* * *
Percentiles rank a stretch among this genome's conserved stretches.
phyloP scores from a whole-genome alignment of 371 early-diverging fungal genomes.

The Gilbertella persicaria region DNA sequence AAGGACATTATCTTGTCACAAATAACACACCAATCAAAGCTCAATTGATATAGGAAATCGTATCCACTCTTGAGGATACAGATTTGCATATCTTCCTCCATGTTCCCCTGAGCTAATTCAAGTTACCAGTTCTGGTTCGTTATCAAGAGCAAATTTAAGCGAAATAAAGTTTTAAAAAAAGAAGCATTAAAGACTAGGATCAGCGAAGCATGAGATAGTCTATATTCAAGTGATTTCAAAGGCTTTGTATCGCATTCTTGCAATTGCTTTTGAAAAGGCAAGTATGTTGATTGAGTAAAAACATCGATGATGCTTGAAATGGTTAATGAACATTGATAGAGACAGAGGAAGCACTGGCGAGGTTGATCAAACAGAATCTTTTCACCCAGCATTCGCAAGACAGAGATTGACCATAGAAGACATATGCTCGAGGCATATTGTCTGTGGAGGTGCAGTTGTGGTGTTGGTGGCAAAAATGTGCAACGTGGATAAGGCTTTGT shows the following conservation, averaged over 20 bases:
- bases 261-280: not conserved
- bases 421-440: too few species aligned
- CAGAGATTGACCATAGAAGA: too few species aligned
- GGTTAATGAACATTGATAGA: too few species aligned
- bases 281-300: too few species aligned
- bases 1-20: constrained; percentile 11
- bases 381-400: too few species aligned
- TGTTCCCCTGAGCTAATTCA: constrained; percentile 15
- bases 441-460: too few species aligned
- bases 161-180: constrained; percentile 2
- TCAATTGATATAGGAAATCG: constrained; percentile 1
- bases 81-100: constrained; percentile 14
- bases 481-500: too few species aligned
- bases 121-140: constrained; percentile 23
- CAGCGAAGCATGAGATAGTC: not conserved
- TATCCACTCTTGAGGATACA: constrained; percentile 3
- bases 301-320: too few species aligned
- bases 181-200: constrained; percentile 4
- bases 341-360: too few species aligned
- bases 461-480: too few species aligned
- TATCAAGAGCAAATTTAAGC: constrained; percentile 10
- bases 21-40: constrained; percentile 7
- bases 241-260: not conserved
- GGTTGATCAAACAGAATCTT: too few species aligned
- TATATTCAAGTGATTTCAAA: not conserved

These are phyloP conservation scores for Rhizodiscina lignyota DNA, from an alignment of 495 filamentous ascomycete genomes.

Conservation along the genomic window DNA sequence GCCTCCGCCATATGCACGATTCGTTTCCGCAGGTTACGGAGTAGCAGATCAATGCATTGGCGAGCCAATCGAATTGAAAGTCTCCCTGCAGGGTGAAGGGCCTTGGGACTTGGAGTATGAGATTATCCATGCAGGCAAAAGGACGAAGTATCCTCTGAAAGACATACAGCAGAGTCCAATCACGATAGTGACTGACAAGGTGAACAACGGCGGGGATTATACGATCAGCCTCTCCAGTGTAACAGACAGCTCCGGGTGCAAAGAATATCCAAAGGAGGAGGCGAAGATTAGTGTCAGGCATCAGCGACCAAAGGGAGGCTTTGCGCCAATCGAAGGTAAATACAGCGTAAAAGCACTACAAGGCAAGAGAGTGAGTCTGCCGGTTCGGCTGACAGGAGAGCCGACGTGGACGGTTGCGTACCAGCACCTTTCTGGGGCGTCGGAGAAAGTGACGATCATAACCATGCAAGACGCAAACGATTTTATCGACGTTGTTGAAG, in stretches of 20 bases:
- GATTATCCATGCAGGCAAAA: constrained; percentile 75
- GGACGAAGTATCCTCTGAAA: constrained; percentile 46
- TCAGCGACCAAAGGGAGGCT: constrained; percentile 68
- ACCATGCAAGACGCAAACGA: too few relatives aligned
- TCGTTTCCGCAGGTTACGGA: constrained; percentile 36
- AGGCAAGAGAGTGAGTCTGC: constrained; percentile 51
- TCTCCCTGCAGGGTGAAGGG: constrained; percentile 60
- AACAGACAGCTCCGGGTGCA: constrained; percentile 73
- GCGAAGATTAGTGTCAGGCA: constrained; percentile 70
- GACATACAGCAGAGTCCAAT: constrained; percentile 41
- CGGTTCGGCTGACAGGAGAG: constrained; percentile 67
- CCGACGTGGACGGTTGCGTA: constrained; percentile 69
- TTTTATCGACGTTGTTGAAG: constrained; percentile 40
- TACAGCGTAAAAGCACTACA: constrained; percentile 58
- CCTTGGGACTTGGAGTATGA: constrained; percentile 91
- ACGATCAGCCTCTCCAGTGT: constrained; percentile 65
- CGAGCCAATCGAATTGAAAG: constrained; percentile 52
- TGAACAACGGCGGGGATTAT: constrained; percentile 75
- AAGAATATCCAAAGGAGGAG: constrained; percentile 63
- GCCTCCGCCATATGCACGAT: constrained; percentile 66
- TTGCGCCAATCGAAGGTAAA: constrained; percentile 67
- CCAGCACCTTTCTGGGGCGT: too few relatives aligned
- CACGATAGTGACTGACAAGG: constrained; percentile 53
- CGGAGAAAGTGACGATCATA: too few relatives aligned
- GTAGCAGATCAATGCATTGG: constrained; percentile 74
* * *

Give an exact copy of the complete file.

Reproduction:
Percentiles rank a stretch among this genome's conserved stretches.
phyloP scores from a whole-genome alignment of 371 early-diverging fungal genomes.

The Gilbertella persicaria region DNA sequence AAGGACATTATCTTGTCACAAATAACACACCAATCAAAGCTCAATTGATATAGGAAATCGTATCCACTCTTGAGGATACAGATTTGCATATCTTCCTCCATGTTCCCCTGAGCTAATTCAAGTTACCAGTTCTGGTTCGTTATCAAGAGCAAATTTAAGCGAAATAAAGTTTTAAAAAAAGAAGCATTAAAGACTAGGATCAGCGAAGCATGAGATAGTCTATATTCAAGTGATTTCAAAGGCTTTGTATCGCATTCTTGCAATTGCTTTTGAAAAGGCAAGTATGTTGATTGAGTAAAAACATCGATGATGCTTGAAATGGTTAATGAACATTGATAGAGACAGAGGAAGCACTGGCGAGGTTGATCAAACAGAATCTTTTCACCCAGCATTCGCAAGACAGAGATTGACCATAGAAGACATATGCTCGAGGCATATTGTCTGTGGAGGTGCAGTTGTGGTGTTGGTGGCAAAAATGTGCAACGTGGATAAGGCTTTGT shows the following conservation, averaged over 20 bases:
- bases 261-280: not conserved
- bases 421-440: too few species aligned
- CAGAGATTGACCATAGAAGA: too few species aligned
- GGTTAATGAACATTGATAGA: too few species aligned
- bases 281-300: too few species aligned
- bases 1-20: constrained; percentile 11
- bases 381-400: too few species aligned
- TGTTCCCCTGAGCTAATTCA: constrained; percentile 15
- bases 441-460: too few species aligned
- bases 161-180: constrained; percentile 2
- TCAATTGATATAGGAAATCG: constrained; percentile 1
- bases 81-100: constrained; percentile 14
- bases 481-500: too few species aligned
- bases 121-140: constrained; percentile 23
- CAGCGAAGCATGAGATAGTC: not conserved
- TATCCACTCTTGAGGATACA: constrained; percentile 3
- bases 301-320: too few species aligned
- bases 181-200: constrained; percentile 4
- bases 341-360: too few species aligned
- bases 461-480: too few species aligned
- TATCAAGAGCAAATTTAAGC: constrained; percentile 10
- bases 21-40: constrained; percentile 7
- bases 241-260: not conserved
- GGTTGATCAAACAGAATCTT: too few species aligned
- TATATTCAAGTGATTTCAAA: not conserved

These are phyloP conservation scores for Rhizodiscina lignyota DNA, from an alignment of 495 filamentous ascomycete genomes.

Conservation along the genomic window DNA sequence GCCTCCGCCATATGCACGATTCGTTTCCGCAGGTTACGGAGTAGCAGATCAATGCATTGGCGAGCCAATCGAATTGAAAGTCTCCCTGCAGGGTGAAGGGCCTTGGGACTTGGAGTATGAGATTATCCATGCAGGCAAAAGGACGAAGTATCCTCTGAAAGACATACAGCAGAGTCCAATCACGATAGTGACTGACAAGGTGAACAACGGCGGGGATTATACGATCAGCCTCTCCAGTGTAACAGACAGCTCCGGGTGCAAAGAATATCCAAAGGAGGAGGCGAAGATTAGTGTCAGGCATCAGCGACCAAAGGGAGGCTTTGCGCCAATCGAAGGTAAATACAGCGTAAAAGCACTACAAGGCAAGAGAGTGAGTCTGCCGGTTCGGCTGACAGGAGAGCCGACGTGGACGGTTGCGTACCAGCACCTTTCTGGGGCGTCGGAGAAAGTGACGATCATAACCATGCAAGACGCAAACGATTTTATCGACGTTGTTGAAG, in stretches of 20 bases:
- GATTATCCATGCAGGCAAAA: constrained; percentile 75
- GGACGAAGTATCCTCTGAAA: constrained; percentile 46
- TCAGCGACCAAAGGGAGGCT: constrained; percentile 68
- ACCATGCAAGACGCAAACGA: too few relatives aligned
- TCGTTTCCGCAGGTTACGGA: constrained; percentile 36
- AGGCAAGAGAGTGAGTCTGC: constrained; percentile 51
- TCTCCCTGCAGGGTGAAGGG: constrained; percentile 60
- AACAGACAGCTCCGGGTGCA: constrained; percentile 73
- GCGAAGATTAGTGTCAGGCA: constrained; percentile 70
- GACATACAGCAGAGTCCAAT: constrained; percentile 41
- CGGTTCGGCTGACAGGAGAG: constrained; percentile 67
- CCGACGTGGACGGTTGCGTA: constrained; percentile 69
- TTTTATCGACGTTGTTGAAG: constrained; percentile 40
- TACAGCGTAAAAGCACTACA: constrained; percentile 58
- CCTTGGGACTTGGAGTATGA: constrained; percentile 91
- ACGATCAGCCTCTCCAGTGT: constrained; percentile 65
- CGAGCCAATCGAATTGAAAG: constrained; percentile 52
- TGAACAACGGCGGGGATTAT: constrained; percentile 75
- AAGAATATCCAAAGGAGGAG: constrained; percentile 63
- GCCTCCGCCATATGCACGAT: constrained; percentile 66
- TTGCGCCAATCGAAGGTAAA: constrained; percentile 67
- CCAGCACCTTTCTGGGGCGT: too few relatives aligned
- CACGATAGTGACTGACAAGG: constrained; percentile 53
- CGGAGAAAGTGACGATCATA: too few relatives aligned
- GTAGCAGATCAATGCATTGG: constrained; percentile 74